Cancer is the disease that is characterized by any malignant tumor or growth resulting from the abnormal or uncontrolled division of cells. Cancer cells start showing defects in control mechanisms that control their division, and feedback systems that are important in regulating control mechanisms. On the other hand, normal cells grow under control mechanisms such as growth factors. If they are damaged, they are either repaired or they go through the process of cell death. In contrast to cancer cells, normal cells divide only a limited number of times.
All the mechanisms of normal cells are controlled by different kinds of proteins, and the damage to these proteins result in the problem of cancer. Damage to proteins is usually caused by mutations that cause damage to the DNA sequence of their genes.
Distinguishing features of cancer cells
Cancer cells are different from normal cells. There are 6 characteristics of cancer cells (“Hallmarks of cancer”) that make them different from other normal cells (Hanahan, 2011). These are as follows:
- Cancer cells have sustained proliferative signaling resulting in the stimulation of cells’ own growth.
- They show a clear escape from growth suppressors or growth-inhibiting signals.
- They resist cell death or apoptosis.
- They have a better copying ability from the parent cells (replication) that is helpful in expanding their numbers.
- They affect other cells to make new blood vessels (angiogenesis) for a blood supply.
- They are actively involved in the spread of the disease i.e. metastasis.
Cancer cells also show abnormal metabolic pathways as reported by Weinberg and Hanahan in 2011.
1. Self-sufficiency of cancer cells in growth
Cancer cells are self-sufficient in their growth, i.e. they don’t need growth signals or growth factors from outer sources. In fact, some cancer cells have the ability to develop their own growth signals as, for example, sarcomas – cancer arising from connective tissues – develop their own tumor growth factor-α (TGF-α), and glioblastomas – a kind of brain tumor – can develop their own platelet-derived growth factor (PDGF) (Rak, 2003).
2. Escape from growth suppressors
Cancer cells can easily escape from growth suppressors (anti-growth signals) from the surrounding environment.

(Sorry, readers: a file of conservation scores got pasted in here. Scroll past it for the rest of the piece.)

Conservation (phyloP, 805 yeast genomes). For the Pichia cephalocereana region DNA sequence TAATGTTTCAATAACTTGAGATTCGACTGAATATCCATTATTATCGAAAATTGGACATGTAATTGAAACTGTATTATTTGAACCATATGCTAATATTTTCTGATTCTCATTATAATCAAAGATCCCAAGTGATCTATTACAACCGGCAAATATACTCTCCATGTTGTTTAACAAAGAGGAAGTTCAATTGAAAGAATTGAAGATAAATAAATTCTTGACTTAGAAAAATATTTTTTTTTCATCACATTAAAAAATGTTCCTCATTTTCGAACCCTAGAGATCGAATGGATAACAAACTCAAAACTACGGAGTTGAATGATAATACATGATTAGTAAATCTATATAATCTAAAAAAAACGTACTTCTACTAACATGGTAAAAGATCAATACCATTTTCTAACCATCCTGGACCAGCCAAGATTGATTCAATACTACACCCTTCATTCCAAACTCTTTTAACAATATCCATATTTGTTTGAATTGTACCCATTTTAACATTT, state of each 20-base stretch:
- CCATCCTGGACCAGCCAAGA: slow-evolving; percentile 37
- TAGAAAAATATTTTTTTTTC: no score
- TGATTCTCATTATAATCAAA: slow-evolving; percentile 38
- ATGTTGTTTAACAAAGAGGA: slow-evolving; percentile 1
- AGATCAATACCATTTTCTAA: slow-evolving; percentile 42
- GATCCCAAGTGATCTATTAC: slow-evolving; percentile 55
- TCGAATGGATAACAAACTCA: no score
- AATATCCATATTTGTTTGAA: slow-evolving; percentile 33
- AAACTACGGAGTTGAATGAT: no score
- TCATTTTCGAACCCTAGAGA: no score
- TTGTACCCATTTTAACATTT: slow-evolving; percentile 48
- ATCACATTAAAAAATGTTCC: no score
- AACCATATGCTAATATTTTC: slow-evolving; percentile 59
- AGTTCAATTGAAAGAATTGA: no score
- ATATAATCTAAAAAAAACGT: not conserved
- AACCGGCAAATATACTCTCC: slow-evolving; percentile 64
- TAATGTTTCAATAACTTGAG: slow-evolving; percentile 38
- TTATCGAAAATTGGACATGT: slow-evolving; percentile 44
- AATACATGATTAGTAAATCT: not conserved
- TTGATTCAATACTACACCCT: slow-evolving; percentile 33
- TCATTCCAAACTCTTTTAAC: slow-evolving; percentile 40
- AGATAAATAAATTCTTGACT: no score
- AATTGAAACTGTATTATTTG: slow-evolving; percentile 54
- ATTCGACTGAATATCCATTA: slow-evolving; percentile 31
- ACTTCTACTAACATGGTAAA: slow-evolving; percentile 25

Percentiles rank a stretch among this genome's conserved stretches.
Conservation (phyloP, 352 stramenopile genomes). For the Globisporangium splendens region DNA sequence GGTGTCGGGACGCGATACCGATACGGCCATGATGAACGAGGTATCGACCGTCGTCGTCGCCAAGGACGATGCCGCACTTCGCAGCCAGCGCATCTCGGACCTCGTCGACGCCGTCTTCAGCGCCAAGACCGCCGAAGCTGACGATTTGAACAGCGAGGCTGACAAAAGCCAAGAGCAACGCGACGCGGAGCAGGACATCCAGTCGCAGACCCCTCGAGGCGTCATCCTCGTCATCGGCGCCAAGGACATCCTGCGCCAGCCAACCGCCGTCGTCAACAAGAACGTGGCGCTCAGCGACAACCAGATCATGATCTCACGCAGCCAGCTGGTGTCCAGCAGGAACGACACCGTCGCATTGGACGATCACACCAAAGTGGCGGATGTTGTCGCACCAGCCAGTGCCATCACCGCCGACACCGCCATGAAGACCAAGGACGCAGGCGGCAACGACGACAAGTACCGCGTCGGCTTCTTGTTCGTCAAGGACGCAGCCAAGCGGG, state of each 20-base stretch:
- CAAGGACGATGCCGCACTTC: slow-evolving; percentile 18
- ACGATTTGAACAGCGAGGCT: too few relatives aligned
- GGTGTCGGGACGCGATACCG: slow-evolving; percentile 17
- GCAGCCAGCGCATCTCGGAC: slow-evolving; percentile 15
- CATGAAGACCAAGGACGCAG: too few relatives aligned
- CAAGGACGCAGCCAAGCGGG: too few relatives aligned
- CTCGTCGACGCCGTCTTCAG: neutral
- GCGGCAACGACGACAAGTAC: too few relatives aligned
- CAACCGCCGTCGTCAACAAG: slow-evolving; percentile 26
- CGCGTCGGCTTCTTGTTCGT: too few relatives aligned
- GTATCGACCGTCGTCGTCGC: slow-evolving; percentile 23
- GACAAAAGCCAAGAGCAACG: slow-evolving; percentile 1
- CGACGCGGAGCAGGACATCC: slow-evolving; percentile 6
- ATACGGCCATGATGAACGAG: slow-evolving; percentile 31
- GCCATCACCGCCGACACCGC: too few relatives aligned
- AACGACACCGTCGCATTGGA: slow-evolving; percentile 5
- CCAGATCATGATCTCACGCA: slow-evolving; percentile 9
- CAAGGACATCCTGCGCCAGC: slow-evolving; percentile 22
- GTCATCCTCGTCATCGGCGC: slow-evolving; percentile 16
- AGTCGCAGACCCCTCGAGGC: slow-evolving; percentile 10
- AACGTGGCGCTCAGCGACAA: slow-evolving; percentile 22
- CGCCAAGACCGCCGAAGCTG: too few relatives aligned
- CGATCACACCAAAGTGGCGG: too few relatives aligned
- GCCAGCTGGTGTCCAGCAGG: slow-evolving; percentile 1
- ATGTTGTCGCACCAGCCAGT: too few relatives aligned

3. Resisting cell death or apoptosis
Apoptosis refers to the programmed death of cells, or cell suicide. Cancer cells are able to resist this phenomenon.
The process of apoptosis consists of the working of sensors and effectors. Sensors are composed of survival signals as well as their receptors. They are able to check the abnormal behavior of cells such as DNA damage, low oxygen, or oncogene overexpression. Sensors consist of IGF-1/IGF2 and their accompanying receptor IGF-1R; and IL-3 and its accompanying receptor, among other proteins. On the other hand, effectors are involved in the apoptosis. Effectors consist of FAS ligand and its accompanying receptor, and TNF-α and it’s accompanying receptor, among other proteins.
Moreover, p53 protein also starts the process of apoptosis in response to DNA damage. p53 is one of the most important proteins in cancer control. p53 is found to be mutated in more than 50% of cancers (Carbone et al., 2010).
4. Better copying ability of cancer cells
Cancer cells show better replicative ability as compared to normal cells. They can show indefinite level of growth and division, but those cells have deteriorated chromosomes that is why these cells are cancerous.
5. Formation of new blood vessels (angiogenesis) for a blood supply
Although cancer cells lack the ability of angiogenesis in the start, but with the passage of time cancer cells get remarkable ability of angiogenesis that is balanced by inducers such as vascular endothelial growth factor (VEGF), and acetic and basic fibroblast growth factor (FGF 1/2), and inhibitors such as thrombospondin-1, which is regulated by p53.
The process of angiogenesis is most commonly seen in the development of breast, cervix, and melanoma tumors.
6. Spread of the disease to other tissues
Cancer cells can easily move away from their site of origin and move to the other body parts.
Immunity and Cancer cells
Research has shown that immune system has the ability to control or remove cancer cells. So, the chances of cancer in people, who are using immunosuppressive drugs, is more than the general population. In these people, latent Epstein-Barr virus can be reactivated resulting in malignancy (Parham, 2014). However, three immunity-related features of cancer cells, which are distinguishing them from normal cells, are mentioned in another paper (Cavallo, 2011):
- Cancer cells have the ability to grow well in (long lasting) inflamed environment.
- They have the ability to escape from recognition as a result of protective system of the body
- They can put an end to reaction of immunity
These features are thought to be essential to convert a normal cell into a cancerous cell and important in the study of cancer. These features may change from mild to severe and from one area of the body to another.
…These cells are really malignant.
Carbone, D. P., Pass, H. I., Johnson, D. H., Cancer, I. A. S. L., & Minna, J. D. (2010). Principles and Practice of Lung Cancer: The Official Reference Text of the IASLC: Wolters Kluwer Health/Lippincott Williams & Wilkins.
Cavallo, F. et. al. (2011). 2011: the immune hallmarks of cancer. Cancer Immunology, Immunotherapy, 60(3), 319-326.
Hanahan, D. et. al. (2011). Hallmarks of Cancer: The Next Generation. Cell 144, 646-674.
Parham, P. (2014). The Immune System, Fourth Edition.
Rak, J. (2003). Oncogene-Directed Therapies: Humana Press.